Audit requirements. The financial section of the annual comprehensive financial report must include an independent auditor's report on the fair presentation of the financial statements. The auditor must have performed the audit in accordance with either generally accepted auditing standards (GAAS) or generally accepted government auditing standards (GAGAS) as set forth in the Government Accountability Office’s Government Auditing Standards. Also, the scope of the independent auditor’s opinion must encompass, at a minimum, the fair presentation of the basic financial statements (BFS). In addition, the independent auditor's report must provide at least "in relation to" audit coverage for all other contents of the financial section of the report. In most cases, a modified opinion or a disclaimer of opinion based upon the inadequacy or unavailability of the government’s accounting records will render a report ineligible, as will the omission of a fund type, individual fund, or component unit from the scope of the auditor's opinion.
Responses to prior year comments. If the government participated in the program in the preceding year, its submission package must include written responses to all of the prior year's comments and suggestions for improvement.
Demonstration of legal compliance. If the annual comprehensive financial report references a separately issued budgetary report to demonstrate budgetary compliance at the legal level of control, it must submit one copy of that report as part of its submission package. Any such report should 1) present all individual governmental funds for which an annual appropriated budget is adopted, 2) present separate columns: a) for the final budget and b) for actual expenditures on a budgetary basis at the legal level of control, 3) present information at the legal level of control within the individual fund, as appropriate, and 4) identify names of all individual funds and accounts, as appropriate, included on the report (may also present fund/account numbers; however, fund and account numbers alone are not acceptable).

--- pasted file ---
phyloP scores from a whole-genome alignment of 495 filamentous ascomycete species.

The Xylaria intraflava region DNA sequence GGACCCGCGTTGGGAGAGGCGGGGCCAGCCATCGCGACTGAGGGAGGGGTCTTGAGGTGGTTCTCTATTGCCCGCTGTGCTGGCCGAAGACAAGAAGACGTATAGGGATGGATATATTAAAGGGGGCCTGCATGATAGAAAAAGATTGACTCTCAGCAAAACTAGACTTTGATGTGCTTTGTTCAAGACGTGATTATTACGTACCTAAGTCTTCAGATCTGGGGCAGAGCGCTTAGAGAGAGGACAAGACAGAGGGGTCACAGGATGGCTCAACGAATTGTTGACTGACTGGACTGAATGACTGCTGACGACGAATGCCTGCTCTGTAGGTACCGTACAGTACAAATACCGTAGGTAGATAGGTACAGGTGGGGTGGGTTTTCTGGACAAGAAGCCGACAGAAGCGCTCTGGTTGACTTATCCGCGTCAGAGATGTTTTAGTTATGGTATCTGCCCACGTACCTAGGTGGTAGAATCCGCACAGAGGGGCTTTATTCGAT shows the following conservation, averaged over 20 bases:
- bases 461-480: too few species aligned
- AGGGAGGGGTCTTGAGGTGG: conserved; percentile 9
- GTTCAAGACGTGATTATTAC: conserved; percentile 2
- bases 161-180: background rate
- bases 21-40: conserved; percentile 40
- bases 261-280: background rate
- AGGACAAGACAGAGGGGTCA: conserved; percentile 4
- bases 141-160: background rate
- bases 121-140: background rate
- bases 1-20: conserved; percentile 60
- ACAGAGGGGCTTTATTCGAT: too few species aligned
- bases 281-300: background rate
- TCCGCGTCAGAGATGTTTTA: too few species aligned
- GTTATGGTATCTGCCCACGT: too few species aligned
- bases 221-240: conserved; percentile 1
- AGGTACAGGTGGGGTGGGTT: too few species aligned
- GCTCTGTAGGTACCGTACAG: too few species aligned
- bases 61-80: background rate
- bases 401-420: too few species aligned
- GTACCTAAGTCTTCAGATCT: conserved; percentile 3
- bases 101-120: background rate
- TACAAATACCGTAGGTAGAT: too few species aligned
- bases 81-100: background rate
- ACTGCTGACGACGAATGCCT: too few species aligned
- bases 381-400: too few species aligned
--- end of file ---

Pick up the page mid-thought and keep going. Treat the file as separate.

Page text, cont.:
Calculation of Net Investment in Capital Assets. Effective March 1, 2022, a government’s submission package must include an Excel or PDF file containing the calculations of net investment in capital assets reported on government-wide statements of net position for both governmental and business-type activities, as applicable. Governments that are stand-alone business-type activities should submit the calculation of net investment in capital assets reported on their statements of net position. Governments also have the option to include, in the same uploaded file, the calculations of net investment in capital assets for other reporting units in their annual comprehensive financial report, such as for discretely presented component units or for some or all of their proprietary funds, but are not required to do so. The calculation may be at a summary level, and no specific format is being requested. Governments should submit the calculation made internally or in consultation with their auditors; there is no need to prepare an additional document. If interested, please see an example format.
Submission Deadline. All appropriate items must be submitted no later than six months after the government's fiscal year end. See extension policy.
In-house Reviews of Ineligible Reports. Occasionally, a government that submits a annual comprehensive financial report that is deemed ineligible will desire to have staff perform an "in-house only review" of their report. The cost of such an in-house review is the same as for a regular review. The results of a staff in-house review are strictly confidential. If a government that requests an in-house review decides to submit its annual comprehensive financial report for a regular review in the subsequent year, that report will be treated as a "new submission" (i.e., there is no requirement to formally respond to comments and suggestions for improvement arising from the in-house review).